In March, the MLB (Major League Baseball) begins again, with New York boasting one of the biggest franchises in world sport, the New York Yankees, which are understandably responsible for a sizeable betting handle.

NBA is one of the most watched sports in New York, with the state playing home to numerous popular teams, all of which attract substantial betting interest - this is one sport that industry insiders will be watching closely from a betting performance perspective, especially with the season very much still in full swing.

What will be interesting is to see how much impact the 2022 FIFA World Cup (soccer) had on betting figures in December, with many sportsbooks likely to have anticipated this being somewhat of a money-spinner following ever-increasing interest in the sport throughout the US.

New York's Flushing Meadows tennis venue plays host to the last major tournament in the calendar (the US Open), so it will be interesting to see if any major betting partnerships materialize with this over the course of the next few months - this could represent a big opportunity, especially with the emergence of young US talent in the sport.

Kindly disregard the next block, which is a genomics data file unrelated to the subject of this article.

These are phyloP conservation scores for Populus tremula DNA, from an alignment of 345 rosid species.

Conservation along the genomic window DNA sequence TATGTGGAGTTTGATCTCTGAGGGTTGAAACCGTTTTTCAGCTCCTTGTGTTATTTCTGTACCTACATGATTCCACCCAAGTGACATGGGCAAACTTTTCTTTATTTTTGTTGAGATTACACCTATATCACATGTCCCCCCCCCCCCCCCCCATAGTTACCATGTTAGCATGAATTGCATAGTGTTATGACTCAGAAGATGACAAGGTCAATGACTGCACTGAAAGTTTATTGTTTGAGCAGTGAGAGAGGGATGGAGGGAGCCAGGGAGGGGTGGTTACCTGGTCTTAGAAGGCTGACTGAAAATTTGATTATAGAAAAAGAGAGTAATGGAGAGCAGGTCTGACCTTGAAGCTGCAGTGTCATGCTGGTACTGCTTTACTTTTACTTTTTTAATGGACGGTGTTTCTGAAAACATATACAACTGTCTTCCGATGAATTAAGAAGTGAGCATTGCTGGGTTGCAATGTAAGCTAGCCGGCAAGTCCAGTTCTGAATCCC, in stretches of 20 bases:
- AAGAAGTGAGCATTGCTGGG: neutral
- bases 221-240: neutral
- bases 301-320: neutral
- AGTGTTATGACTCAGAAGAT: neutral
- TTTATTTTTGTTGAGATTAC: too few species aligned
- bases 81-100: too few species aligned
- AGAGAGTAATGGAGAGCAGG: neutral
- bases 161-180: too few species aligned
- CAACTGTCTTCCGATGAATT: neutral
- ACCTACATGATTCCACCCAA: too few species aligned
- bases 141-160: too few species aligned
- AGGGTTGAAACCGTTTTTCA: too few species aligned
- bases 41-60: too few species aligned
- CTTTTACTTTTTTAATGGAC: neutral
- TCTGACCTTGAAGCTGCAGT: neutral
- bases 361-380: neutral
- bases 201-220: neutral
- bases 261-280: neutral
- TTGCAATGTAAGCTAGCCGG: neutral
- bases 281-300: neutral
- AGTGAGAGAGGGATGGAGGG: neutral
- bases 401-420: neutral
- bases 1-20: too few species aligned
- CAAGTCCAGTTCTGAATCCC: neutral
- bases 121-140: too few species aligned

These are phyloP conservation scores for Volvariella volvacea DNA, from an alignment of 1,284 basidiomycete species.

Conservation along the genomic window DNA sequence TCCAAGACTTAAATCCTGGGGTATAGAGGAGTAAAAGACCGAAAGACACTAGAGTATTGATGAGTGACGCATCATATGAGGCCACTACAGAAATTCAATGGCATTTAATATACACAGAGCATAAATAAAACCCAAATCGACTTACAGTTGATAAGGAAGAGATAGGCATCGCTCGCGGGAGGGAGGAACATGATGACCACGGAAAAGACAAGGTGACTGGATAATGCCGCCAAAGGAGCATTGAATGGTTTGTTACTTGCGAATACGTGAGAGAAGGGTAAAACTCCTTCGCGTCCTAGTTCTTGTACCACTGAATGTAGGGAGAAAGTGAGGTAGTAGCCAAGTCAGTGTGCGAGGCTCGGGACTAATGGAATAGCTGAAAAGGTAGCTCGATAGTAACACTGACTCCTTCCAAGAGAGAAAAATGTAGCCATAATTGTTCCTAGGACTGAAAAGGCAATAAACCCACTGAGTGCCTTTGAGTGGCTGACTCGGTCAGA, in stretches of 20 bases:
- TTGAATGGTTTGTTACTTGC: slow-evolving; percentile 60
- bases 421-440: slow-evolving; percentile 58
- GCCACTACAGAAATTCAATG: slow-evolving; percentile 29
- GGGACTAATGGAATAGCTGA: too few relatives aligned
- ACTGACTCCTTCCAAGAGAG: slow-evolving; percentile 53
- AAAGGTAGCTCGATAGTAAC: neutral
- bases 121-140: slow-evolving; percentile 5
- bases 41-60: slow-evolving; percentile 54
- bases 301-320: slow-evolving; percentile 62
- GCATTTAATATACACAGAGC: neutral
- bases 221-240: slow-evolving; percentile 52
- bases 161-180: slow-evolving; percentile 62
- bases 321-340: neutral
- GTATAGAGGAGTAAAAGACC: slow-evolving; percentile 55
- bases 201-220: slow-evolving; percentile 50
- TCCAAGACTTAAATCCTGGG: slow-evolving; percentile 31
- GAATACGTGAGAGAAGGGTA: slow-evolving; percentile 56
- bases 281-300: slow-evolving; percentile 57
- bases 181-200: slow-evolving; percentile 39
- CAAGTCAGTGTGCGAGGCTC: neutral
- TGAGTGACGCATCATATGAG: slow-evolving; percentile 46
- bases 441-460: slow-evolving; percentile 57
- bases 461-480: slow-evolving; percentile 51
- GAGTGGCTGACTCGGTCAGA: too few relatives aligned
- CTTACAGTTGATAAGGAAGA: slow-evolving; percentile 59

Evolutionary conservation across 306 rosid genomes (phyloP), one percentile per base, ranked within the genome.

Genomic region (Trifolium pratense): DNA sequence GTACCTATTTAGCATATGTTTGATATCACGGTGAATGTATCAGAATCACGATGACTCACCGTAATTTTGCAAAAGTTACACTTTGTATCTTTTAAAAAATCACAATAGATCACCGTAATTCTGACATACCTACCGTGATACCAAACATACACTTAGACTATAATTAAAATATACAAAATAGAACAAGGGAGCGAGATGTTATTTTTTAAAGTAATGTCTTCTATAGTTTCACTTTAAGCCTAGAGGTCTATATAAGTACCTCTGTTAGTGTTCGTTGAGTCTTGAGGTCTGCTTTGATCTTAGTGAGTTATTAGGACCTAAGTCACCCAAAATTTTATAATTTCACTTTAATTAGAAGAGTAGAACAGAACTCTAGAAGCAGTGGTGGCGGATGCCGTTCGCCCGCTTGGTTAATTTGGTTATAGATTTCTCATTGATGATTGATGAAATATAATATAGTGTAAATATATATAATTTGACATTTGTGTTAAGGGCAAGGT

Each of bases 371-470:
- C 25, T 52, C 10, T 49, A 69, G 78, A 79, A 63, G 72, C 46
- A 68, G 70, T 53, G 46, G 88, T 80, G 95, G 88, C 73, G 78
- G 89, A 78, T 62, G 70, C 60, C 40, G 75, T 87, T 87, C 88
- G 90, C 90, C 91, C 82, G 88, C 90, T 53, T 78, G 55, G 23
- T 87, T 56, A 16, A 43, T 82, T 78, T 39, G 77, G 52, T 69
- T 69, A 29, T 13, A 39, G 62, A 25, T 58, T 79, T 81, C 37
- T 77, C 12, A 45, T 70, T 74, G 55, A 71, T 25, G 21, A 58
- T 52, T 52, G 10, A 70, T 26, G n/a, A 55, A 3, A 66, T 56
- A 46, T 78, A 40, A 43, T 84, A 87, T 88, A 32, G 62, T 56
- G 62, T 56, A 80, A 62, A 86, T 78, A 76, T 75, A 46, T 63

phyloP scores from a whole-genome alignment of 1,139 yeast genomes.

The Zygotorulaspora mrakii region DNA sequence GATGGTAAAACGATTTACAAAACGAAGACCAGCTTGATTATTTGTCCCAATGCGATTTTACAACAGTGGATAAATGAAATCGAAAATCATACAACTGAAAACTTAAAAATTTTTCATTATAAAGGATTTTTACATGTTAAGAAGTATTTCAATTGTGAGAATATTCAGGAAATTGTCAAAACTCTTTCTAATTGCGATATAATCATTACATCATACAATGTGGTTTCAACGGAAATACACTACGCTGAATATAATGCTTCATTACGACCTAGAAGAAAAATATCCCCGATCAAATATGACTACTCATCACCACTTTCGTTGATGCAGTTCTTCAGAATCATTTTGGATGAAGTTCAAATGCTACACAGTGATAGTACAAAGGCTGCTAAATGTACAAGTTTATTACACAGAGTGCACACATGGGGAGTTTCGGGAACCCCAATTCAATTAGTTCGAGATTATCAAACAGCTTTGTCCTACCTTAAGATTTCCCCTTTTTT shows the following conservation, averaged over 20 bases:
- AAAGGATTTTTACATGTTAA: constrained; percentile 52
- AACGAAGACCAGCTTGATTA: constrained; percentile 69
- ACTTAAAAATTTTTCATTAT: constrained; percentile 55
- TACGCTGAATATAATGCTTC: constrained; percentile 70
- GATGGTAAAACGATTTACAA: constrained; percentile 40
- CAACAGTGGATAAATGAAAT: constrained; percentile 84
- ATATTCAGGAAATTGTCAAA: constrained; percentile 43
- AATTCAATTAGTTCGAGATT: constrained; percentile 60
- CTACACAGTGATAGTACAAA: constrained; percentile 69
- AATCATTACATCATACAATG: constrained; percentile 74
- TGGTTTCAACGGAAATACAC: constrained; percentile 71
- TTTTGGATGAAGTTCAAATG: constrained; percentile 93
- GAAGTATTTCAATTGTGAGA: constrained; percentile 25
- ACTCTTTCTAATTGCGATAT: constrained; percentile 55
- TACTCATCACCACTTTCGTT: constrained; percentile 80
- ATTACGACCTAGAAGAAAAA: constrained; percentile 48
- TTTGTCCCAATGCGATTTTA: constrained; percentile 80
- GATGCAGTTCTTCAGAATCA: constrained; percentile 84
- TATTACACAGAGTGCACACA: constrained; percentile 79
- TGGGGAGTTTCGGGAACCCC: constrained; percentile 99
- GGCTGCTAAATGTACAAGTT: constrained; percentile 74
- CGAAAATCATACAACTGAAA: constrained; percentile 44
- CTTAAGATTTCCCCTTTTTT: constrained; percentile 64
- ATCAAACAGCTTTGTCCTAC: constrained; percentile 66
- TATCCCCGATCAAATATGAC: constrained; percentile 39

Rewind back one year, and it seems almost folly that there were some commentators in the industry that were hesitant to make major predictions about the New York mobile betting market - the heavy tax rate no doubt playing on their minds and whether major sportsbooks would continue to see the value and play the long game. Addabbo Jr can confidently hold his head high and is likely to be a key ambassador for the industry in the state and somewhat of an influential figure over the next few months.